SS: What is it about this current group that you like the most?

Sampson: Their spirit. They play hard and they have great chemistry. We have quality young men playing here. These are really high-level kids. They are all going to graduate from here and they will all be successful in their lives because of who they are. This bunch has really blended together. I can always tell we have great chemistry when our players demonstrate they know when to shoot and when to pass. That’s always defined our chemistry. It’s great that they get along well together, but that kind of stuff can be overrated. Give me a team that knows when to pass and when to shoot and I’ll show you a team with good chemistry.

SS: What are some of the other strengths of the 2005-06 Sooners?

Sampson: We’ll be able to rebound the ball. We’re going to be very athletic. We are going to be a good defensive team. We aren’t where I want to be yet, but we’re getting better. You can make an argument that we’re never where I want us to be defensively, but I can definitely see daily improvements and we’ll eventually get there. I also believe this team is going to generate a lot of easy baskets with our defense. You can’t be a great offensive team or shoot a high percentage unless you are shooting layups and creating easy baskets. That usually comes from offensive rebounds and getting fastbreaks.

SS: Is this program in the best shape it has been in during your time here?

Sampson: I’ve always felt good about this program. I felt good about it before we went to the Final Four and I felt strongly about it after that. Even the year we went to the NIT, I understood that. This isn’t Nirvana. When you have an injury or you’re missing a key player, you usually get sympathy from the fans and the media for a couple of games. After that, they want to know what’s wrong. We did a lot of good things, made a lot of progress as a program during that season, especially down the stretch when we won three of our last four and almost beat Texas (in the Big 12 Tournament). It may not have shown to the naked eye, but that team came a long way and that was important to our success last season.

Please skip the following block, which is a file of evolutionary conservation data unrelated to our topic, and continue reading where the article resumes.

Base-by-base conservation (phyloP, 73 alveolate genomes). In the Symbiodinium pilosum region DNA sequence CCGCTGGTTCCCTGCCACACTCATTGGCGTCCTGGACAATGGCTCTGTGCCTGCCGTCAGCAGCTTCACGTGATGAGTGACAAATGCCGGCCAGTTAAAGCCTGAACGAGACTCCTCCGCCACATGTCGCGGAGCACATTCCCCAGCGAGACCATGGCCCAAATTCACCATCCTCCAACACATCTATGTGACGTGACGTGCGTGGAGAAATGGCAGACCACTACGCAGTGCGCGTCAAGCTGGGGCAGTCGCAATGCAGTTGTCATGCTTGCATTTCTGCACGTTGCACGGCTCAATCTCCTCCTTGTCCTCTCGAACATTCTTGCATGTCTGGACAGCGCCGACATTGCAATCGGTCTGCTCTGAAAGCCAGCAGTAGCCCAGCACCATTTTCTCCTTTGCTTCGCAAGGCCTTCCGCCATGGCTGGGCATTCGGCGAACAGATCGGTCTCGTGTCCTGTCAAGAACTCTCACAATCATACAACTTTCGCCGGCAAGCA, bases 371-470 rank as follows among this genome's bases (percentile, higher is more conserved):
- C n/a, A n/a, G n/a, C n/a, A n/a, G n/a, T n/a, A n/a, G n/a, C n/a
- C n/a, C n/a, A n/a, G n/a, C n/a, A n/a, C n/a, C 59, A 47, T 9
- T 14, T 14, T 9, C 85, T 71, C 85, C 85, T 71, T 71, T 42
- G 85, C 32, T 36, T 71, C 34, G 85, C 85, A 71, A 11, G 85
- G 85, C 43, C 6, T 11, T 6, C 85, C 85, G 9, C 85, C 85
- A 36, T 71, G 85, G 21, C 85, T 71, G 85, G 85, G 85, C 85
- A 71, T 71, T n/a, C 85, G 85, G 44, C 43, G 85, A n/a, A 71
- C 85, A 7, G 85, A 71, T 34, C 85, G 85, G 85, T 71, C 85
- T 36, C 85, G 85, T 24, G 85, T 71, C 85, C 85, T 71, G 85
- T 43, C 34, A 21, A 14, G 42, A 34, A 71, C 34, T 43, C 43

We’ve got a lot of good people involved in this program. And we’re getting ready to sign an outstanding group of recruits, so we are going to be good this season. And we are going to be good next season and the season after that. Where are we at as a program? We’re very, very strong.

SS: So, is the ultimate goal for this program always going to be winning a national title?

Sampson: Yes. Our goal will always be to work toward that goal. I don’t believe that is unrealistic. We’ve been to the mountain top. We’ve seen it. We just weren’t able to stick a flag in it. Our goal is to get back on that mountain and to climb to the top and not leave until we stick a flag in there.

SS: Does this team have what it takes to do that?

Sampson: Why not? I don’t think we are the best team in the country right now, but that doesn’t matter. What does matter is how you improve and get better incrementally over the course of the season. We’re not as good today as we will be on December 2, or January 2. One of the main trademarks of this program over the years has been its ability to make significant improvement as the season unfolds. That will again be a key for this year’s team.

(Editor's Note: This interview originally appeared the SS basketball preview issue.)